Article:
Gold Chains / "Straight from your radio"
Orthlong Musork / Tigerbeat6
If Cex is the laptop incarnate of Kool Keith, then Gold Chains must be the equivalent of Sisqo. The first I heard from San Franciscan Topher Lafata (the brains behind the chains) was "Burn Babylon" from the Tigerbeat6 Inc. compilation last year. It featured sung vocals from a miss Nina Oppenheim and actually had no rap on it. However, the undeniable sass pulsing from that fat, pumpin' jam made me long for more. If that's your only exposure, do not expect a similar club smash on the first two EP releases from Gold Chains, do expect that rawkus attitude and some phenomenal programming. On the self-titled EP, Topher is accompanied by the production assitance from Joshua Kit Clayton, scratching from DJ Bre-Ad (who's credits include work with Mick Harris) and the occasional backing female vocalist. The result is far more dense than any Kit Clayton records and the rhymes are witty, entertaining and after a number of listens become drilled in the head, busting out when singing along. From the thunderous opener, "I Come From San Francisco," to the closing nod to Stereolab, "Rock the Parti", there isn't a weak moment. With each listen, there's actually something new to discover: "Did he say ebonic karate?" Jessica asked me during "The Wonderful Girls of Hypno" before the bombastic chorus sounds in, "San Francisco USA / to Berlin in Germany / Tokyo to Paris France / Hypno babes rule my pants". The self-titled EP came out last October and is a bit of a task to locate but it's well worth it.
Less than a year later, a second EP has surfaced from Tigerbeat6. Coming from such a strong, stunning debut, this release seems somewhat anti-climactic. The rhythms and tunes here are produced entirely by Tofer this time around and, while the songs are still punchy and energetic, are somewhat flattened by the lack of content. There's far less rap, and more repetitious vocals this time around. The sex and drug obsessions are way more explicit than the other EP, with tracks like "Mountains of Coke" and "I Treat Your Cootchie Like a Maze" ("Lick that cootchie, lick that cootchie, lick that cootchie,..." okay, we get the point). The titles seem more promising but maybe I was expecting a little more meat. 'Straight from Your Radio' isn't terrible by any means, and can still provide an entertaining 25 minutes, but is nowhere near as over-the-top as the eponymous debut. Slap all 11 tracks (and "Burn Babylon") onto one CD and you've still got a pretty strong full-length albm! - Jon Whitney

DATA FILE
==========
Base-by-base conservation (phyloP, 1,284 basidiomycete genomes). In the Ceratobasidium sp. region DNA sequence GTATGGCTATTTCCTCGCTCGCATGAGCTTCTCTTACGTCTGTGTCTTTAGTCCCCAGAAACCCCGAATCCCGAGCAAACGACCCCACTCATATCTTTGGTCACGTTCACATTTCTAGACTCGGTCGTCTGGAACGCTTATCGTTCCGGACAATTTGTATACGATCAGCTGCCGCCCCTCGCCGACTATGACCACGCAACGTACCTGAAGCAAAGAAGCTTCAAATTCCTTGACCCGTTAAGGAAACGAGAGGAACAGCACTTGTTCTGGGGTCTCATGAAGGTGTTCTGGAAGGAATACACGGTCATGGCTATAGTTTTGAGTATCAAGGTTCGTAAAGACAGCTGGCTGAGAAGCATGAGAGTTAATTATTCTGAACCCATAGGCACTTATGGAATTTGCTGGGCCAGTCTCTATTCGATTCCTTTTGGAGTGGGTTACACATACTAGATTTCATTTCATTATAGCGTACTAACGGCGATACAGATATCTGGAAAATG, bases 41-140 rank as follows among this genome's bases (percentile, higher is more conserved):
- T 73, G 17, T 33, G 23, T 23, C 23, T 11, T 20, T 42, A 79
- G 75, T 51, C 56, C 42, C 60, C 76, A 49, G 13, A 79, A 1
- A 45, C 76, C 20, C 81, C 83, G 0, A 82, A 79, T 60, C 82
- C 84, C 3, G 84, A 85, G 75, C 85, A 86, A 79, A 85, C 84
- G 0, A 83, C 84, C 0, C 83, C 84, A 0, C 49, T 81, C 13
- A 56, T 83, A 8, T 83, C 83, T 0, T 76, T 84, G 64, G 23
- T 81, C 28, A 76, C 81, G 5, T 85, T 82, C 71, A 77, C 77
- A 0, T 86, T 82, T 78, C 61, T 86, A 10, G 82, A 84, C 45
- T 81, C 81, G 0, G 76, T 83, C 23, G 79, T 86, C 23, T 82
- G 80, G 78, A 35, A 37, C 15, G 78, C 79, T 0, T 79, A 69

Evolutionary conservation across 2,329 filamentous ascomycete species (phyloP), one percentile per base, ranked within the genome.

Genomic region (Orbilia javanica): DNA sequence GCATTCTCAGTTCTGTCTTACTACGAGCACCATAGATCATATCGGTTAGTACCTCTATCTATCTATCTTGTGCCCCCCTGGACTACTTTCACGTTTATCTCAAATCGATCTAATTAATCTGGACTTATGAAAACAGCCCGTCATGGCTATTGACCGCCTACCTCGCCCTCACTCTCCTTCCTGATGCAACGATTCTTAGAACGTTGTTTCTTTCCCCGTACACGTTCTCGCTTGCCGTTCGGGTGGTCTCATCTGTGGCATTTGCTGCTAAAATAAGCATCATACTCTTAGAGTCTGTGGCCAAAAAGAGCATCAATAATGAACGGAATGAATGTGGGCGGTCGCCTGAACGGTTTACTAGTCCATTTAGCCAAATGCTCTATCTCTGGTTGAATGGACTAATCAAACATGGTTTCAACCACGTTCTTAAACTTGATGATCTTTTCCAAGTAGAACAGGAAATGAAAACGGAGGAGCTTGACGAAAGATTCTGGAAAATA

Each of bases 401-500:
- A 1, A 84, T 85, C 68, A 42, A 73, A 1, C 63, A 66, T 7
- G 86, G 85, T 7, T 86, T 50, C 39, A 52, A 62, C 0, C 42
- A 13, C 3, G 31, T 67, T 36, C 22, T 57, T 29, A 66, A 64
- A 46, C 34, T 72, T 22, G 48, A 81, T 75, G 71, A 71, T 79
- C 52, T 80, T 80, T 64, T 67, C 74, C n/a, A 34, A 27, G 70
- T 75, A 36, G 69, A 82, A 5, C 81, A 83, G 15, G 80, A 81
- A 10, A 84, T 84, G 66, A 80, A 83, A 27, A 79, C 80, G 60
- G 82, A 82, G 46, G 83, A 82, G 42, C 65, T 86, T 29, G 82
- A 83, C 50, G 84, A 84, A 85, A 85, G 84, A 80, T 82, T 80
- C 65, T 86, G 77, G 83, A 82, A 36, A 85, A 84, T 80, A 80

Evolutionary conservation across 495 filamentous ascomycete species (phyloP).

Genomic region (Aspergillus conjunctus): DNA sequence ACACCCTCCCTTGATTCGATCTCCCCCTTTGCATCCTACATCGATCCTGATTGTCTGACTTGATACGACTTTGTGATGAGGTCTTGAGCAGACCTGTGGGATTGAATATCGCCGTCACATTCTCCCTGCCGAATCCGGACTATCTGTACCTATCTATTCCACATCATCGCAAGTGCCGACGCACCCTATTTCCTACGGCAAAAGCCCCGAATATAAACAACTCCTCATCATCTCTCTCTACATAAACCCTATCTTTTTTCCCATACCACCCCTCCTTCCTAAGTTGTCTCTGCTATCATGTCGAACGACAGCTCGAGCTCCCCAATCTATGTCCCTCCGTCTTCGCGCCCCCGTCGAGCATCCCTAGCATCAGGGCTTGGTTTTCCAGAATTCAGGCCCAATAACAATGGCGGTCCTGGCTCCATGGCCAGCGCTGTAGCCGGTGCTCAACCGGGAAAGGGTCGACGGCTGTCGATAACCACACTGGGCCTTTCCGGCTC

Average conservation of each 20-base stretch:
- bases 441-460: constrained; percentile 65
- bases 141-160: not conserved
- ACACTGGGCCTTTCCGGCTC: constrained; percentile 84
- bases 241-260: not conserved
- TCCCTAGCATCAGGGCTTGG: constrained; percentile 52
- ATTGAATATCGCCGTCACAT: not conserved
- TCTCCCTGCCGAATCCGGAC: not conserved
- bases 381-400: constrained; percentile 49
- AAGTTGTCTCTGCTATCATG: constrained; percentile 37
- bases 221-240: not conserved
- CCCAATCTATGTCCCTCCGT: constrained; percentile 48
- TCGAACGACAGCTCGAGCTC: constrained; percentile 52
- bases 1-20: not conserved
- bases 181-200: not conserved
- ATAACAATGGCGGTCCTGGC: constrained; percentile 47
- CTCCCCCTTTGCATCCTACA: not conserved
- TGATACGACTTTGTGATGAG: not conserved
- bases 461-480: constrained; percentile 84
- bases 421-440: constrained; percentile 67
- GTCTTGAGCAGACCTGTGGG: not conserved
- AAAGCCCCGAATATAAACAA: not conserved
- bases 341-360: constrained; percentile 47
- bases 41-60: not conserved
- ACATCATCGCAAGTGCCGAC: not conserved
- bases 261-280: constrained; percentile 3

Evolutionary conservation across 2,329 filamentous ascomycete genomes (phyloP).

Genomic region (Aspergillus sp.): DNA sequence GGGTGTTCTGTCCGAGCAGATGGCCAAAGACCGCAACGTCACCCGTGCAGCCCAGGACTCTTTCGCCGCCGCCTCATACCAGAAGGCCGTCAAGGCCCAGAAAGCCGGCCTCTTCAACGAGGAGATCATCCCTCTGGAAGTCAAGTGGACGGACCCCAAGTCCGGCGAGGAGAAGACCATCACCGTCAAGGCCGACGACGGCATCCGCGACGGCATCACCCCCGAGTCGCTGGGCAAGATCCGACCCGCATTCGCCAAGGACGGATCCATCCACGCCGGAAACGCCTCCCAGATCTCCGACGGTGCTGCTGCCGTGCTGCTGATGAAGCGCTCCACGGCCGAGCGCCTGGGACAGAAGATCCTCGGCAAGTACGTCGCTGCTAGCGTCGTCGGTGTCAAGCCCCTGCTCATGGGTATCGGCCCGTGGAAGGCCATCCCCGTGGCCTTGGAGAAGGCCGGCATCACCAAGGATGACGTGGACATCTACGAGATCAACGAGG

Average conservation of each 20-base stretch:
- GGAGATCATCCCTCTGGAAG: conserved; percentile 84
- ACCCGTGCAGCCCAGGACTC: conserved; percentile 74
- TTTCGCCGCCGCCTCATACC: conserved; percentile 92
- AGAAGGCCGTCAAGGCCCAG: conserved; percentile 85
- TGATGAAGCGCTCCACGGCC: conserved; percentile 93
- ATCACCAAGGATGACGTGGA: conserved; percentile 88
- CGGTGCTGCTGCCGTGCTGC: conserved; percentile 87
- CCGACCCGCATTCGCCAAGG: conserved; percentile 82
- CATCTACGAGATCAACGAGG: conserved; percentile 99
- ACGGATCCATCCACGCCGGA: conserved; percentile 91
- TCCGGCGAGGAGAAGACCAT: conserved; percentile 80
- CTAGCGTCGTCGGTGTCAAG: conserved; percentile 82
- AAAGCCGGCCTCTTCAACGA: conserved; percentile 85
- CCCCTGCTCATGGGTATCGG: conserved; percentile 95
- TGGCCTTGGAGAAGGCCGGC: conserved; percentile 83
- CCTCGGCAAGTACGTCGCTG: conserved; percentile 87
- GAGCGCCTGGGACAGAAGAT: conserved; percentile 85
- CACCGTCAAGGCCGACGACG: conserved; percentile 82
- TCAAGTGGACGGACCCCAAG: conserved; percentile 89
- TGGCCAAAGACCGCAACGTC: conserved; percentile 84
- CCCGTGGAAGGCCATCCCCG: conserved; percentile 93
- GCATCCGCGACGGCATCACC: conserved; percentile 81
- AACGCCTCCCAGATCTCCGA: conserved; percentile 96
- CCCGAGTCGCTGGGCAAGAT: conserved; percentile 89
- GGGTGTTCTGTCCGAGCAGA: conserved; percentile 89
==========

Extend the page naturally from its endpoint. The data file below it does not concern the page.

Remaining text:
Fez Dispenser is Matt Thorne, one of two brothers that make up Psychic Enemies Network. With this project he dissolves the darkness and artfully expands upon the eclecticism already found in PEN's work. Fifteen instrumentals freely juxtapose played and programmed genre elements within tracks and track to track. But in the slick guitar riffs, vibes and grooves a jazz influence represents throughout. Thorne seems to be striving for songs that mix things up so much as to defy all pigeonholing and, more importantly, are just plain fun to play and listen to. Drum and bass backdrops the busy jammin' of "Thank You Would've Done Nicely" while horn-y dub and hazy dub make up "Castillian Fennel Dub" and "Really I Do", respectively. "Smoothin'" slips into overdriven overdrive with a stompin' spy thriller theme and "Watch for Falling Doors" percussively jazzes it up, both reminding me of Barry Adamson's recent imaginary soundtracks. Hip Hop beats and breaks add flava here and there, especially in "Everything Works", while the title track sets up camp near Muslimgauze territories. "He Speaks" dips into electronic whimsy a la The Orb with cute samples of helpful English phrases. "Lake Placidyl" offers a short-term treatment for insomnia with a slow moving quasi-psychedelic lullaby. And just to make absolutely sure I walk away happy, the lovely Stars of the Lid-like "And Fade" conjures up similar tired sounds as a finale. A little bit of everything goes a long way. - Mark Weddle
Radar Brothers, "And the Surrounding Mountains"